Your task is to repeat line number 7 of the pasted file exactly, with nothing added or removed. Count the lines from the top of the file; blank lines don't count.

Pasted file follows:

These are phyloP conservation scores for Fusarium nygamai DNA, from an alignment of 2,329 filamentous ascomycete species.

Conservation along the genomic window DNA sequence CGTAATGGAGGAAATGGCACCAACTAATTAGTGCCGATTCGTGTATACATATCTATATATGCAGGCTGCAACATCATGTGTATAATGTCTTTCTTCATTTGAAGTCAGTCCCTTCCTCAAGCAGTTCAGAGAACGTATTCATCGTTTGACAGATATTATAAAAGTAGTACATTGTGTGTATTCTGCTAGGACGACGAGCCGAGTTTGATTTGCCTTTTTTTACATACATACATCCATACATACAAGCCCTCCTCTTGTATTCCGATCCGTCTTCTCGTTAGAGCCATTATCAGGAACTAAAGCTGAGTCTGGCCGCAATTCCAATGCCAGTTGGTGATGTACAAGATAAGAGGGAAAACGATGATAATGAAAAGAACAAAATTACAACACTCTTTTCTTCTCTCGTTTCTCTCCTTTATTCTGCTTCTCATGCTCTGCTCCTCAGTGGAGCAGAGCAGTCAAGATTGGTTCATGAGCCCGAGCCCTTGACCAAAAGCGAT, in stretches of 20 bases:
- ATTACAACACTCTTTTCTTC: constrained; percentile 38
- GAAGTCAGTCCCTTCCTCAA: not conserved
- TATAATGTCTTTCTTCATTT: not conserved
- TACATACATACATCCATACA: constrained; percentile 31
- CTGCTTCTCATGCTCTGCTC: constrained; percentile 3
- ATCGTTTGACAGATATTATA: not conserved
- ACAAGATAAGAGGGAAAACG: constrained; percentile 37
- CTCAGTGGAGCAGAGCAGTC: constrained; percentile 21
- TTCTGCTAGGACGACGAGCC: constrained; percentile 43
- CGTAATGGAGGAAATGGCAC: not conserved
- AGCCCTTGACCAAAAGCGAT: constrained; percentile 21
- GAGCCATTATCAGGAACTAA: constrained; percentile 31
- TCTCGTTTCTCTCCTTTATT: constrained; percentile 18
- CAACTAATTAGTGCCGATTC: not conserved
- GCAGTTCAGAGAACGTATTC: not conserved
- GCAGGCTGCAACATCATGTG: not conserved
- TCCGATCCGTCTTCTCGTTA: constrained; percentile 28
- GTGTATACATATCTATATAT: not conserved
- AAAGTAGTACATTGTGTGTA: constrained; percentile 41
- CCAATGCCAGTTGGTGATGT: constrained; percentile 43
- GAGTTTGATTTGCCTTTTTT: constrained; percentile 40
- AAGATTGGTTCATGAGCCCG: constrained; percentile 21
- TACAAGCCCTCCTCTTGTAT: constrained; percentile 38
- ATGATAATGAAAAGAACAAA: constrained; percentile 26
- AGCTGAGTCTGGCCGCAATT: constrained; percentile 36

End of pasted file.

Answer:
- CTGCTTCTCATGCTCTGCTC: constrained; percentile 3